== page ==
Chives from the Garden
This weekend I did a deep dive into the cookbook, Jean-Georges Cooking at Home with a Four Star Chef, by Jean-Georges Vongerichten & Mark Bittman.
Below is what I have planned on the menu for this week:
Mushroom Soup with Greens (I already made the mushroom broth. It is waiting patiently in my refrigerator.)
Gently Cooked Salmon with Mashed Potatoes
Sautéed Chicken with Green Olives and Cilantro
Steak with Red Wine Reduction & Carrot Puree
Let me begin by saying that I do not eat a lot of red meat. I save it for special occasions (such as making meatballs and sausage for Sunday tomato sauce, beef tenderloin skewers with cognac mustard dipping sauce or marinaded beef kabobs). Occasionally, I will ‘splurge’ on a good cut of beef. This past weekend was one of those occasions.
Getting Ready to Make the Chive Oil
I made this steak recipe for the first time on Sunday. It involved 3 ingredients: porterhouse steak, red wine & carrots (plus sea salt, pepper & H2O).
The grilled steak turned out perfectly, but the sauce did not work for me. We let the steak sit at room temperature for 20 minutes, preheated the grilll, sprinkled the steak with sea salt & pepper, and cooked the porterhouse 4-5 minutes per side over medium heat.
Porterhouse Steak – soon to be topped with chive oil
I used an inexpensive Cabernet Sauvignon for my red wine reduction. While the wine tasted fine in a glass on its own, by the time I reduced it for almost 30 minutes, it was very apparent that there was little nuance in flavor. All that hit my palate were peppery, bitter notes. I plan to re-make this recipe in the future with a different wine.
Grilling a Porterhouse Steak
While the wine reduced, I thought I would make the chive oil ahead of time for Tuesday’s salmon dinner. This oil is so easy – chives, canola oil & sea salt. The most time consuming part of making this flavored oil was cutting and washing the chives from my garden. I made the oil by whirling all the ingredients together in the mini food processor. Voila! Magic! I tried the flavored oil and just said “wow.” I ended up drizzling this on my porterhouse steak and mashed potatoes instead of the red wine reduction that I (conveniently) botched. It was so good that all attempts at taking photos of the finished product were forgotten.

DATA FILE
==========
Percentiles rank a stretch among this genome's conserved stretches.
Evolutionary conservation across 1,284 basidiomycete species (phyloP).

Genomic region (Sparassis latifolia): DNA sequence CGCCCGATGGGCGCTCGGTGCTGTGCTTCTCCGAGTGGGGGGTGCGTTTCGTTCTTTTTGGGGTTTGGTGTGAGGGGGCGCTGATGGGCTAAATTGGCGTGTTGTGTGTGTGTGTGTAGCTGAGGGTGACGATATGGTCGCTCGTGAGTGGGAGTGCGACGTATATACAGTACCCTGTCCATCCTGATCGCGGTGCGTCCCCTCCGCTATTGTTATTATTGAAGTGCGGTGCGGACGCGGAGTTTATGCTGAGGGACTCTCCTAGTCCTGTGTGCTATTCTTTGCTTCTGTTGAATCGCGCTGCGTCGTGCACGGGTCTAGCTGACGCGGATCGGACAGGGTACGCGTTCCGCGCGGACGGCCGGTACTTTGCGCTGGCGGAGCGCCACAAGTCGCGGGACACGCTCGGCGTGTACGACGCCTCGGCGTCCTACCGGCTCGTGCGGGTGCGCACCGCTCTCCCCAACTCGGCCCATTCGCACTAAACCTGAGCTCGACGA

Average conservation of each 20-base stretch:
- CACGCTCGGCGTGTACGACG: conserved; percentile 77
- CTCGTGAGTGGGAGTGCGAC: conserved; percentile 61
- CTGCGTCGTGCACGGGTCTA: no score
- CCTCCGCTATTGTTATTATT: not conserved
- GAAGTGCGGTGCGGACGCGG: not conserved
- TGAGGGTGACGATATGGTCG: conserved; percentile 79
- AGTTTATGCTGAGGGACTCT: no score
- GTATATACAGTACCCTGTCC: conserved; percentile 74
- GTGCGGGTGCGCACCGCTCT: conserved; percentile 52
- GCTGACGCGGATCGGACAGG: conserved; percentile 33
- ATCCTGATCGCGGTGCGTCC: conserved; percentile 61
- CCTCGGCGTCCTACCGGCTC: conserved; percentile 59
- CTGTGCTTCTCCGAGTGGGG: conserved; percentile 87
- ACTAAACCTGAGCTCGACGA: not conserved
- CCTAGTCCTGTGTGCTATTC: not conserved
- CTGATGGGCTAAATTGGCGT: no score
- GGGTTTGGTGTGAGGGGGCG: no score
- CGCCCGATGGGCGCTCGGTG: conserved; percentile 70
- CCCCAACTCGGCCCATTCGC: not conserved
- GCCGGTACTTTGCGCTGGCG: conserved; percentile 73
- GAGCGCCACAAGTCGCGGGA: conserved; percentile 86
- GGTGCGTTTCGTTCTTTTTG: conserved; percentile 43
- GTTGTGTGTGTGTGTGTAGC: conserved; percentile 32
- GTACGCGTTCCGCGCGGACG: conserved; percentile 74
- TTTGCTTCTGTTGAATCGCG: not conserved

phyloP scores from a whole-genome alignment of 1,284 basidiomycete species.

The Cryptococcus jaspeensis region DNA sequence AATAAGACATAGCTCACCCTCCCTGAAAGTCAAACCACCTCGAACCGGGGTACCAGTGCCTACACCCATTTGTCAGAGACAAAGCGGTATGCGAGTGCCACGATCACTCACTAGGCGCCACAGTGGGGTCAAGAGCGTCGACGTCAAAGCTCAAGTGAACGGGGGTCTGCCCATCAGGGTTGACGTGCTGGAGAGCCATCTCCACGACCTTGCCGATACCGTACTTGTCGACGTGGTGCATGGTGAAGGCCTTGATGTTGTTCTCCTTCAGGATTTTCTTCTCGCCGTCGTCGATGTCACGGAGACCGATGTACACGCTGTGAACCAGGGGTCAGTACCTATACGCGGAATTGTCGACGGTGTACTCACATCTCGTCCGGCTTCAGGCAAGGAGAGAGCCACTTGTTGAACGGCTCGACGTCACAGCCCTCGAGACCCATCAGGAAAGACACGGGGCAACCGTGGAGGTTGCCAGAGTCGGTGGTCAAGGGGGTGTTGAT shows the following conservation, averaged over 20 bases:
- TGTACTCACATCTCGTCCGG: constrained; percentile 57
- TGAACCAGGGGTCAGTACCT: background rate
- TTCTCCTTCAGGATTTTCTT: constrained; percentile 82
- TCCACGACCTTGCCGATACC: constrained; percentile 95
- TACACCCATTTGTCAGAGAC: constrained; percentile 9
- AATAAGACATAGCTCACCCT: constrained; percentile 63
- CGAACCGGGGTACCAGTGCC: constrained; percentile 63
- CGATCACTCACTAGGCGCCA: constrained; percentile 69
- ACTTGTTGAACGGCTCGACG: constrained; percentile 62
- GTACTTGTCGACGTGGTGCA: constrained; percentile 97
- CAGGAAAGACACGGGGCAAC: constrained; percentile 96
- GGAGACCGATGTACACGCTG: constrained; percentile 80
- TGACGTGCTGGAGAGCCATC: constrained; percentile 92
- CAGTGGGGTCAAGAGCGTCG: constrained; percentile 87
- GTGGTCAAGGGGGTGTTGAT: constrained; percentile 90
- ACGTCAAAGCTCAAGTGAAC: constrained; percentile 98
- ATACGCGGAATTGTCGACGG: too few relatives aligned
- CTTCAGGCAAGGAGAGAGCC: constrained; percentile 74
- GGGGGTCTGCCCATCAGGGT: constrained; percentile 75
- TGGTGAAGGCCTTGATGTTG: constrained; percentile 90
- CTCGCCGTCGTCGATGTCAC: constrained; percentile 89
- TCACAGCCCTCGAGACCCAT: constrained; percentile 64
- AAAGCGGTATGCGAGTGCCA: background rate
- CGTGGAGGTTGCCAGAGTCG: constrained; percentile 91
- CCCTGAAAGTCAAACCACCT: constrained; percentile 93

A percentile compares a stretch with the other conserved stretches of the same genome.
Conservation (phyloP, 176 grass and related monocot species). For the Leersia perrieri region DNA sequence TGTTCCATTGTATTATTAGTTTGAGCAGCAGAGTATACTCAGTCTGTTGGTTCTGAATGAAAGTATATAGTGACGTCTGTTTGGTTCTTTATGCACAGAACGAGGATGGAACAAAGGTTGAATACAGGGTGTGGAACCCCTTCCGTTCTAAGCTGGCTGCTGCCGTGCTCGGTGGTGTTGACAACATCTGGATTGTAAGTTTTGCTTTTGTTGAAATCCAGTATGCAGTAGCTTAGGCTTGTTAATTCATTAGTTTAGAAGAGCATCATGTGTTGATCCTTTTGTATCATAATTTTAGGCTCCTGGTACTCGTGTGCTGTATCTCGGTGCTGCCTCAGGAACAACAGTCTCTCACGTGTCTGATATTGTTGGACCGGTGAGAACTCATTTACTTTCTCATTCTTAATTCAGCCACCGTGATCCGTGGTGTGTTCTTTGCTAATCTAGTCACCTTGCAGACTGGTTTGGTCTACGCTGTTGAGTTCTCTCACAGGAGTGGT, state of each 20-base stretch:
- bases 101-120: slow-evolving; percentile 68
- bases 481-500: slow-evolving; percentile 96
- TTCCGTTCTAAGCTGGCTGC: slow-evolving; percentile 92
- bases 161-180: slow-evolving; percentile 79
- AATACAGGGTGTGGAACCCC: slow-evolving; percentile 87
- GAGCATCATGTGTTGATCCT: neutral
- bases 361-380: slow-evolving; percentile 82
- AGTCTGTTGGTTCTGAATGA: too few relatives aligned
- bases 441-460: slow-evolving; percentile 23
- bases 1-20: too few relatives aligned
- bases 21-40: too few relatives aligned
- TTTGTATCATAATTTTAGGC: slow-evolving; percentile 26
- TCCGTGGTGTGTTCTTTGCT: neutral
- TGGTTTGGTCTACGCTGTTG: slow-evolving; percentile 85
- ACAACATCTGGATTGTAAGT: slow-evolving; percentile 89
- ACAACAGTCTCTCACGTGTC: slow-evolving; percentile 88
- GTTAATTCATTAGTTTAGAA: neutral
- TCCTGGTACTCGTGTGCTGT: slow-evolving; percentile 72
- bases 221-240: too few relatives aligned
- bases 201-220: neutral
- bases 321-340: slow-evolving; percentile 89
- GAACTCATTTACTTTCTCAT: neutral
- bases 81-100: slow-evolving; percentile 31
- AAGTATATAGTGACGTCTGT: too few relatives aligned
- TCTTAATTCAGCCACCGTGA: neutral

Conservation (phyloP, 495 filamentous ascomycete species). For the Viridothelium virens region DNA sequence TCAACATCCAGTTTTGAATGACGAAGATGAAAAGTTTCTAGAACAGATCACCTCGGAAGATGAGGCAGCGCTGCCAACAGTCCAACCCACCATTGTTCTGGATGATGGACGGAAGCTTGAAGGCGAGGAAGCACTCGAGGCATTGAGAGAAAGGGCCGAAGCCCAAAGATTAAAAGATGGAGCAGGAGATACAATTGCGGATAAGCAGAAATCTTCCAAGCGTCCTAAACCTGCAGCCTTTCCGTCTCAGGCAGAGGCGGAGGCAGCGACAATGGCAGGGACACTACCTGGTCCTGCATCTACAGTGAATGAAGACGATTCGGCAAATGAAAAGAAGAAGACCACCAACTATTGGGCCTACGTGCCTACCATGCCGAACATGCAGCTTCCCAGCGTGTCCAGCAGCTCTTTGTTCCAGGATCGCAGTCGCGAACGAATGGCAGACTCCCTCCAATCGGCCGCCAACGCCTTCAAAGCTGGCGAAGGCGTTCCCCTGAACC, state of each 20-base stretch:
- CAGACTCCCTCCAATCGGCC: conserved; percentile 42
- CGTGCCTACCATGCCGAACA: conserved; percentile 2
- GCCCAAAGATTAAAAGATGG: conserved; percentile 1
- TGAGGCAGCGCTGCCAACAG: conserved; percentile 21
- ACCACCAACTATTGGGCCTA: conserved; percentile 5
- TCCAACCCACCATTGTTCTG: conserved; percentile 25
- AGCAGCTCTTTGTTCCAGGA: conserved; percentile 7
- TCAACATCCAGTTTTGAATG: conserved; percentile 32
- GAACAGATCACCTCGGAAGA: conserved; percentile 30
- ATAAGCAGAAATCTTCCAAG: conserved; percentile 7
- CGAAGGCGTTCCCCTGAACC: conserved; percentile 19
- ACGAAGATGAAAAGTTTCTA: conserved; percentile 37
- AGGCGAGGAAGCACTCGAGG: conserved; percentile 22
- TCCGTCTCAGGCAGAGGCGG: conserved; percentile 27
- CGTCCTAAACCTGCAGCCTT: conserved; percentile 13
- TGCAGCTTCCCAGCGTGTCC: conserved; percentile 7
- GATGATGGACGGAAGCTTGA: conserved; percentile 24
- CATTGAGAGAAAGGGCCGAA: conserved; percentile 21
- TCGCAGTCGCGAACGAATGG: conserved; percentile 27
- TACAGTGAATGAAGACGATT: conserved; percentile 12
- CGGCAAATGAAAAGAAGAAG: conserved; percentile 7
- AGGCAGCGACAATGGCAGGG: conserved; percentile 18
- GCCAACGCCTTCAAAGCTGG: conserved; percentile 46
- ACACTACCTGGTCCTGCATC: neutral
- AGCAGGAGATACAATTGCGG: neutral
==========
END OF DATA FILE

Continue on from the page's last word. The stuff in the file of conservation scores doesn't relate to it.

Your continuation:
Porterhouse Steak – soon to be topped with Chive Oil
I still have a little bit left for the salmon we are having Tuesday evening!
If you can, please try making and serving this flavored oil with fish, vegetables, rice, chicken or steak. It is excellent and I will be making it often in the future. I can see adding this simple recipe to both my Thanksgiving and Easter menus.
Original Recipe from Jean-Georges Cooking at Home with a Four Star Chef
20 chives, cut into 2″ pieces
4 tsp. canola oil (or other neutral flavored oil such as grapeseed)
pinch of sea salt
Combine all ingredients in a small food processor. Pulse 10-15 seconds or until mixture begins to get creamy. Scrape sides of bowl down with spatula if needed. Pulse one last time prior to serving.
Spoon atop your favorite vegetables, fish or meat. Store in sealed container in fridge no more than 5 days.
Peel and chop 2 lbs small yellow potatoes. Place in a large, heavy bottomed saucepan. Cover with water by 2″. Bring to a boil. Reduce heat slightly and allow potatoes to boil for 30 minutes or until fork tender. Drain. Immediately transfer potatoes to stand of a MixMaster. Using paddle attachment, beat on speed 4 (medium) until smooth. Mix in up to 4 T. unsalted butter, 1 T at a time, up to 3/4 c milk (we use skim) and a pinch of sea salt to taste. Serve warm. These are excellent with a little chive oil drizzled on top.
Grilled Porterhouse Steak
Let the steak sit at room temperature for 20 minutes. Preheat the grill. Sprinkle the steak with sea salt & pepper, and cook the porterhouse 4-5 minutes per side over medium heat or to desired doneness.
Serve the above meal with a mixed greens salad.